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This entry was posted on Friday, January 30th, 2015 by Nigel

Beware of Unexpected Empty Property Costs



Do any of your properties have pre-payment meters? If so, you may also be aware of how they work, but of late, utility suppliers are clamping down on how they deal with these. Sadly, like a lot things, these are not in the landlords favour. A Pre-payment meter works on a “pay as you go” basis so that tenants can put money on the key and the card, and they are in control of how much they are using. Once the property is empty and a tenant leaves, there is a daily standing charge which is for things such as maintenance, the cost of keeping you connected to the network and various operating costs.



No matter how long your property is empty, this charge applies and on average, we’ve found that this is around 20-22p per day, per meter. If you only have a short void, say 30 days, this works out at about £13. However, some of you may have long term empty properties which means there could be debts of over £100. Until recently, utility suppliers often allowed for this debt to be wiped using a re-set code which takes the balance to £0 but this is no longer allowed.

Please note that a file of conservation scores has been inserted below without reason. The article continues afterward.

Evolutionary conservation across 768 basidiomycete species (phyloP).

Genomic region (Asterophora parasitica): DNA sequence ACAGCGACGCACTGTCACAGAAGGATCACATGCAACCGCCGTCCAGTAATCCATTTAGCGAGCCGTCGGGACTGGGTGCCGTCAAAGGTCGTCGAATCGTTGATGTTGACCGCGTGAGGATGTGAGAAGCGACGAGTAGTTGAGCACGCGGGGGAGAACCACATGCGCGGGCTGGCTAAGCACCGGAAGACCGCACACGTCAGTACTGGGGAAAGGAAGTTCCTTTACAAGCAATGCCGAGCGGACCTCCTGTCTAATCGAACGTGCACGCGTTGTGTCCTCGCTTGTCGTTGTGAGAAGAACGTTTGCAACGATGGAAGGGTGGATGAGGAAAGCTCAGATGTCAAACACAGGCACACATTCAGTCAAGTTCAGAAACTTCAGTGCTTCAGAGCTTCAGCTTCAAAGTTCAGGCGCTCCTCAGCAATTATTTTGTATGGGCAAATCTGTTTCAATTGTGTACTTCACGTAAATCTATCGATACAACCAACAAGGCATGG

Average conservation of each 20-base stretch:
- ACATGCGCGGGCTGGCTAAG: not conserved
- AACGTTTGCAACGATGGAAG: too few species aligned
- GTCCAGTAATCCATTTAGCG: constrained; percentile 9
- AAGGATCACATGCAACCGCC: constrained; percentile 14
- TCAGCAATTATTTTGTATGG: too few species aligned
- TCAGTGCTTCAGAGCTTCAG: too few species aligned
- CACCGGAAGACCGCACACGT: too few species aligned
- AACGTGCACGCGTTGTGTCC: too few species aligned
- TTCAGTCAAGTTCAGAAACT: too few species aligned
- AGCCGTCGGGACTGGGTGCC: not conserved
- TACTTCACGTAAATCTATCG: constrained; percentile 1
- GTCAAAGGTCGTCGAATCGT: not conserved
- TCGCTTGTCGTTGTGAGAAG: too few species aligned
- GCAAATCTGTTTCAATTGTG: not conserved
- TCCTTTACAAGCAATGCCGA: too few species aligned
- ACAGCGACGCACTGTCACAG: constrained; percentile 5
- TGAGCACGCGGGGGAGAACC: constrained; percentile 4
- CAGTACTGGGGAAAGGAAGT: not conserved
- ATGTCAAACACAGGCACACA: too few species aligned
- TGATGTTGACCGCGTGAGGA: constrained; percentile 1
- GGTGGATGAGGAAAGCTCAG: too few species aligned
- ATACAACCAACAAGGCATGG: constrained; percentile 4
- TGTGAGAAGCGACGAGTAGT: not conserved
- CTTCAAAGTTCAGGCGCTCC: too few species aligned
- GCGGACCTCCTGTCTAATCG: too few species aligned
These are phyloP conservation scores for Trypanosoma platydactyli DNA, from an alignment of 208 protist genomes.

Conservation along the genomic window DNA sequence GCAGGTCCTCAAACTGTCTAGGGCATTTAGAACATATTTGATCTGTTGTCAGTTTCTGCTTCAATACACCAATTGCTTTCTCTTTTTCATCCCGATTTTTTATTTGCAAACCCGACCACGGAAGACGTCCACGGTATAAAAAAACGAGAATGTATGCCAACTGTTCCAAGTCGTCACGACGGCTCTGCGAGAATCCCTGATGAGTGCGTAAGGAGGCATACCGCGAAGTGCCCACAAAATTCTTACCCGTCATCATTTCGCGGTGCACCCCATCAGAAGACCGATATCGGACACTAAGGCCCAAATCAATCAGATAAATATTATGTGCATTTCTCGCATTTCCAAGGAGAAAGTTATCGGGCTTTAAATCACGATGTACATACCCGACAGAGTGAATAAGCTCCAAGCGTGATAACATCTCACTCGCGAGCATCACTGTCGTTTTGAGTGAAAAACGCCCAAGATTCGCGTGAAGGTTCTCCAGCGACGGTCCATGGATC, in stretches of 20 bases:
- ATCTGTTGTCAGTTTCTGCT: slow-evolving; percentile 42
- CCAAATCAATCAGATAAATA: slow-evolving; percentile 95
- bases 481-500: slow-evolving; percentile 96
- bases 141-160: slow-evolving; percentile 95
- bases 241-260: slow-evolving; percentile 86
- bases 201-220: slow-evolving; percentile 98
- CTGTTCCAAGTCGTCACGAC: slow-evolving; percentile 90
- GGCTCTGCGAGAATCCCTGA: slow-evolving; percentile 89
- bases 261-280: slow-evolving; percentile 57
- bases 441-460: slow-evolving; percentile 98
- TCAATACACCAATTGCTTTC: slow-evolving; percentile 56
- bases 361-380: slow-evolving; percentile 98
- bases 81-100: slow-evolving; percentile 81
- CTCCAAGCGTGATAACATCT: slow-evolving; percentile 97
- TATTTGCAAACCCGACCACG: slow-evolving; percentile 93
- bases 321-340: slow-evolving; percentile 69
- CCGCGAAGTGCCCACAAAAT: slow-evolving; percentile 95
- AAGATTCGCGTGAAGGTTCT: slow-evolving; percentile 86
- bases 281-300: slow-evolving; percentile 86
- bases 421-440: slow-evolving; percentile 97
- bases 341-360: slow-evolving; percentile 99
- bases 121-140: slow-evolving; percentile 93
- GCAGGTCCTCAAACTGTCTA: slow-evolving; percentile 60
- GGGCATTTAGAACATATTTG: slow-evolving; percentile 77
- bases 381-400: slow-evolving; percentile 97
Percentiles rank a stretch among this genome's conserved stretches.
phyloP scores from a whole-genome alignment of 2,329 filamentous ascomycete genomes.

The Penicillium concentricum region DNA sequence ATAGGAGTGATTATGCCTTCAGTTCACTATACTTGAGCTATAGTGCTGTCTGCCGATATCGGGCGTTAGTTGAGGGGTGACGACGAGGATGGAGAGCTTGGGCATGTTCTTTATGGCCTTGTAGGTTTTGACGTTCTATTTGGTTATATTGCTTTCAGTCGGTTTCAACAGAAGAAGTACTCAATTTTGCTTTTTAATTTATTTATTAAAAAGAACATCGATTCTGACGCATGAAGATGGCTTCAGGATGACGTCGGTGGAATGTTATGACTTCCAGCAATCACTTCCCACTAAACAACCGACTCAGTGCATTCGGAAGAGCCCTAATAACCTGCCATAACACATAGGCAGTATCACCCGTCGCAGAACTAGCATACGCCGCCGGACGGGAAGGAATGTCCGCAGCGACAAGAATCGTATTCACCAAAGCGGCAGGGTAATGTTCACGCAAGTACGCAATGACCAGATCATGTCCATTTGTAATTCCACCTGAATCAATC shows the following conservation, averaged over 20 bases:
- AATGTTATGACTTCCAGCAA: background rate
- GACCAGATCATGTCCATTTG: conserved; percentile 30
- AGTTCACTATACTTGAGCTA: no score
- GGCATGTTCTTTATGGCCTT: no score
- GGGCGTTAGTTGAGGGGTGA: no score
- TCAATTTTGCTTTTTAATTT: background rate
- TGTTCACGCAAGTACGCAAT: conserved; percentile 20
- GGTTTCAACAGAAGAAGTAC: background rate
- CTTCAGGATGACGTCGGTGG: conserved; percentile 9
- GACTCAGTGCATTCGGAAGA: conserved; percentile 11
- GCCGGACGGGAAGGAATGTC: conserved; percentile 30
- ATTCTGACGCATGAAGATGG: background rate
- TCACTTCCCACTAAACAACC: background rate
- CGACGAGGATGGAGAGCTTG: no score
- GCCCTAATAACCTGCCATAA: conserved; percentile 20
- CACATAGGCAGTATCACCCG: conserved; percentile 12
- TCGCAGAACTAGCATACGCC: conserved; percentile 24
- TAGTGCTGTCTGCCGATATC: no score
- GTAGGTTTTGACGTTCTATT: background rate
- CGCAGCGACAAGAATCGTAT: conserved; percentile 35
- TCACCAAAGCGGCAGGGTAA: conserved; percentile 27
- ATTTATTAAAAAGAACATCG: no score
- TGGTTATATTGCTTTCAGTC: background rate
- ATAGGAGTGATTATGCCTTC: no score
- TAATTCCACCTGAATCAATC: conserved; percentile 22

Please take this as a word of warning that if you have a property which has pre-payment meters and it’s standing empty, this is an extra charge you need to think about on top of your mortgage payments and monthly  council tax bills. Unfortunately there is no getting away from your liability of paying these charges, but there are ways of reducing the void if your property is in an area which may be prone to standing empty for longer. Changes that you should be thinking about if you’re eager to reduce your void are:



  • Reduce the criteria i.e. take away the need of a bond or a guarantor if the tenant has rental history


  • Reduce the rent


  • Add an incentive i.e. half price bond or half price first month’s rent


  • Decorating allowances.


If you have any questions regarding this issue, a member of the new lettings team will be able to help.



Kind regards,



Christopher Fitzakerley



Managing Director 

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